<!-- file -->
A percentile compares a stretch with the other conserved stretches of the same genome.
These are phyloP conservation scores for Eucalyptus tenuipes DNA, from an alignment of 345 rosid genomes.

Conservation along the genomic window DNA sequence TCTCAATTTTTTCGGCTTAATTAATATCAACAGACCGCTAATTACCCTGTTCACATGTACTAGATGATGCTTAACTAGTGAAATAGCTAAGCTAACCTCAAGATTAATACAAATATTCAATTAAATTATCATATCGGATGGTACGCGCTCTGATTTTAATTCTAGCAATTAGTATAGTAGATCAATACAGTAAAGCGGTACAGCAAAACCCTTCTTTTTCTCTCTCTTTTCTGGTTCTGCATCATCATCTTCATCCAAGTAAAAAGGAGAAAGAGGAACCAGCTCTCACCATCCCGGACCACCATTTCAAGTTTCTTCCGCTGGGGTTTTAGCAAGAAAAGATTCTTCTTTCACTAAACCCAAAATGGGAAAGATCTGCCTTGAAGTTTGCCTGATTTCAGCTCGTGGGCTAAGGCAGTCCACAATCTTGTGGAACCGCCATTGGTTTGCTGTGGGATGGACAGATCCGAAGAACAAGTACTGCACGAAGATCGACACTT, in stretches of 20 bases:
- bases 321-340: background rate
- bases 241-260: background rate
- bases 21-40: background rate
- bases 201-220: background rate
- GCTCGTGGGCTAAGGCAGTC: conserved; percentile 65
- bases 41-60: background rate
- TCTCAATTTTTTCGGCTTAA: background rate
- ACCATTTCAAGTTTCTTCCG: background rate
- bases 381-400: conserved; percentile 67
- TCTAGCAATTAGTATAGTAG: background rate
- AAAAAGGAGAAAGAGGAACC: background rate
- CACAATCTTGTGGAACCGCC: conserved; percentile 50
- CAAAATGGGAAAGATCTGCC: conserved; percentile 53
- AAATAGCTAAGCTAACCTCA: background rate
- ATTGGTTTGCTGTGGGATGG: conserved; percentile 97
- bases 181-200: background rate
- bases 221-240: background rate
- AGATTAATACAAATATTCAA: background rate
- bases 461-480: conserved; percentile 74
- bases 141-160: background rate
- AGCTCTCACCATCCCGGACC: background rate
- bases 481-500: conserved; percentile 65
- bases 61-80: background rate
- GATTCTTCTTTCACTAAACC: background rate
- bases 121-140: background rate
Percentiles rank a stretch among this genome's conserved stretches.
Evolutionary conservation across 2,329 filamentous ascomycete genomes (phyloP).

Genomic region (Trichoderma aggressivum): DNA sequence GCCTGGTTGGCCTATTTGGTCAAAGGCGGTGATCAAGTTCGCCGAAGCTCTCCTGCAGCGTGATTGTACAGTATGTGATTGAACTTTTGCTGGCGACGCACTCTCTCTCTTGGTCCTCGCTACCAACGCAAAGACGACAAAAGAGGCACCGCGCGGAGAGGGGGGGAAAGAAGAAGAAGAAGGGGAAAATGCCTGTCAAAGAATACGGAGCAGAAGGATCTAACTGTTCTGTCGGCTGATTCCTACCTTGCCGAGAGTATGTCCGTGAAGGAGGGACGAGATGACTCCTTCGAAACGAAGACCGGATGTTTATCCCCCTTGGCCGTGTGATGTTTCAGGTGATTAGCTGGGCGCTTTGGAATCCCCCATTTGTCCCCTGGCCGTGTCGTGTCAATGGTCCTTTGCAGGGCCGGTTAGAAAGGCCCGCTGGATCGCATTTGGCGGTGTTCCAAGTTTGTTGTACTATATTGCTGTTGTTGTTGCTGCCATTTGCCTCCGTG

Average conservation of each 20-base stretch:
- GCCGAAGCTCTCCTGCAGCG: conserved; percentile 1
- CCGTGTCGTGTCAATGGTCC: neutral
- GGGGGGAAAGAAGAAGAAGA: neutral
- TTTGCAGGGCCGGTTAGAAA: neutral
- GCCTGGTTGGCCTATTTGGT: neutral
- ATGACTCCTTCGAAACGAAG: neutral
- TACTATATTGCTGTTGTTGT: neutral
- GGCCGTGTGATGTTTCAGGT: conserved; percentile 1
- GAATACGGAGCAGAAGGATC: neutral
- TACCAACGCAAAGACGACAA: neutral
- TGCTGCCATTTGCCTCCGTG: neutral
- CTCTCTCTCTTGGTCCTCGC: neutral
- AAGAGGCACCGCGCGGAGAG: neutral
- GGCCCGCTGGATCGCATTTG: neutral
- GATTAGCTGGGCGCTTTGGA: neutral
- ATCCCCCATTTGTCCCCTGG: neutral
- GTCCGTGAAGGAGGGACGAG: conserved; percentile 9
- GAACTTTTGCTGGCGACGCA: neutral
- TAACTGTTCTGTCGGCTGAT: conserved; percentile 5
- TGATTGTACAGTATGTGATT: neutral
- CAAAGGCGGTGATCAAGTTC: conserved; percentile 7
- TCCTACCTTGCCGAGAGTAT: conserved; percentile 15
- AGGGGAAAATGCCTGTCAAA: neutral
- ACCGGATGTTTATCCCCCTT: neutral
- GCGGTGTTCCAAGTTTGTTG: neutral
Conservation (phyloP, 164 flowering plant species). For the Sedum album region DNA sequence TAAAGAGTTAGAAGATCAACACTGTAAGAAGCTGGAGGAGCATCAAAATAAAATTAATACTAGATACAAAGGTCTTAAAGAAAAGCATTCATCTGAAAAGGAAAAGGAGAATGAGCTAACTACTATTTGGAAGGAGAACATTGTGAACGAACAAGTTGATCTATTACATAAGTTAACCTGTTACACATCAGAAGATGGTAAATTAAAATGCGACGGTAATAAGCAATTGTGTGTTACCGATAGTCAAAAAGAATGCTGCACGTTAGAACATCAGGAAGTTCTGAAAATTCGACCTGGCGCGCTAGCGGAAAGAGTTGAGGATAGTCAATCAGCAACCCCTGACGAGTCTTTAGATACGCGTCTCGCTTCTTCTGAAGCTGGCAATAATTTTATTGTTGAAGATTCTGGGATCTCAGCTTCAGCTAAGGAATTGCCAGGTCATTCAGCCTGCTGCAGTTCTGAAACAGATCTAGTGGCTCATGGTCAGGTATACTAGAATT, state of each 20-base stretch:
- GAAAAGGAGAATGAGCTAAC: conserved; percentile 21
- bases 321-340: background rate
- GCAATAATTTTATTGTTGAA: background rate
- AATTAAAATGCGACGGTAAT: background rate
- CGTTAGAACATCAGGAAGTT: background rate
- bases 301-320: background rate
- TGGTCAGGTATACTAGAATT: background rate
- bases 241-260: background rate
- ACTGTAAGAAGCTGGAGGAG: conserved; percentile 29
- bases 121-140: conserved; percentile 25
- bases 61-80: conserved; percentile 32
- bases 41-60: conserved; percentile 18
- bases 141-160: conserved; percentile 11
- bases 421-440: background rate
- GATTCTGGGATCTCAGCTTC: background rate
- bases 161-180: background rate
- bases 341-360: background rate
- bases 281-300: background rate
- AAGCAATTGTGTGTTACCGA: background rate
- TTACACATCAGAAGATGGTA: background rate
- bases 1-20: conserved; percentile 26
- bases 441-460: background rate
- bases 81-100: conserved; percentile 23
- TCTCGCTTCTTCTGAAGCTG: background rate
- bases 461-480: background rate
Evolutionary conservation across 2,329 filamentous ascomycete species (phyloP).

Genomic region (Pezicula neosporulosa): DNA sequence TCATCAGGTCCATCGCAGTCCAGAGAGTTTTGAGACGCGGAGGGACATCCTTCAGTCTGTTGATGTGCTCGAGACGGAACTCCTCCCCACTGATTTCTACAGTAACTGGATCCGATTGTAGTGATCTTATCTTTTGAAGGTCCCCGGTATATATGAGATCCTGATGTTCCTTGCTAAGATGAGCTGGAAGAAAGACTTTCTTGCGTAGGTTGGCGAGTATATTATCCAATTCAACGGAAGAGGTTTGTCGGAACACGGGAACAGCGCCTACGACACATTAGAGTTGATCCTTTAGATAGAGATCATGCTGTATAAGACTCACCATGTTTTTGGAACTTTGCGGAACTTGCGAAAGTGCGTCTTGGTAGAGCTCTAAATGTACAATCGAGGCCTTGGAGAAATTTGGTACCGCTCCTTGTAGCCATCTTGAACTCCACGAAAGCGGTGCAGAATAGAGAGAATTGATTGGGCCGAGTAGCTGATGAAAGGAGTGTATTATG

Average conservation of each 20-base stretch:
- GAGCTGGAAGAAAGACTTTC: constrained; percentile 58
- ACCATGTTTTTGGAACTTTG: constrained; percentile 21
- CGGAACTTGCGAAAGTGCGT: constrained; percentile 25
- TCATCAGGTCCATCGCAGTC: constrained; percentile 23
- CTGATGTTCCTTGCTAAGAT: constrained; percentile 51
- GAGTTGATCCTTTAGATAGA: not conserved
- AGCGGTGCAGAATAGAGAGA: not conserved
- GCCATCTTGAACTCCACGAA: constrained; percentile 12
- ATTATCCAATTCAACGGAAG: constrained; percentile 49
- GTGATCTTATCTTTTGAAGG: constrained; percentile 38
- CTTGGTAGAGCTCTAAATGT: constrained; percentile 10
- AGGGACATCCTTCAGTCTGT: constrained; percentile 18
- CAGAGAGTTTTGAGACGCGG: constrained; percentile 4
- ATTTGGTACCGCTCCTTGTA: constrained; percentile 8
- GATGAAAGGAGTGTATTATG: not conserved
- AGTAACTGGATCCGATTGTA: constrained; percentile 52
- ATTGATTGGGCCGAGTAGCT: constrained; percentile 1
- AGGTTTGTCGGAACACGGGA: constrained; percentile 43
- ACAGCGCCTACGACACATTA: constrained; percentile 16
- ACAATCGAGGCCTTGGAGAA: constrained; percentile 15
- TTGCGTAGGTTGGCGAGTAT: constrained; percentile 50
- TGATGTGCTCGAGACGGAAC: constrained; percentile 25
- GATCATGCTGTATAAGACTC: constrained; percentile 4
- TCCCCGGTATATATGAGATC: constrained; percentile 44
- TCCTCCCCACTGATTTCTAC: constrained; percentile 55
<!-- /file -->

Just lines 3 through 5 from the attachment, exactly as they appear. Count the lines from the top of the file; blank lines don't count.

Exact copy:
Conservation along the genomic window DNA sequence TCTCAATTTTTTCGGCTTAATTAATATCAACAGACCGCTAATTACCCTGTTCACATGTACTAGATGATGCTTAACTAGTGAAATAGCTAAGCTAACCTCAAGATTAATACAAATATTCAATTAAATTATCATATCGGATGGTACGCGCTCTGATTTTAATTCTAGCAATTAGTATAGTAGATCAATACAGTAAAGCGGTACAGCAAAACCCTTCTTTTTCTCTCTCTTTTCTGGTTCTGCATCATCATCTTCATCCAAGTAAAAAGGAGAAAGAGGAACCAGCTCTCACCATCCCGGACCACCATTTCAAGTTTCTTCCGCTGGGGTTTTAGCAAGAAAAGATTCTTCTTTCACTAAACCCAAAATGGGAAAGATCTGCCTTGAAGTTTGCCTGATTTCAGCTCGTGGGCTAAGGCAGTCCACAATCTTGTGGAACCGCCATTGGTTTGCTGTGGGATGGACAGATCCGAAGAACAAGTACTGCACGAAGATCGACACTT, in stretches of 20 bases:
- bases 321-340: background rate
- bases 241-260: background rate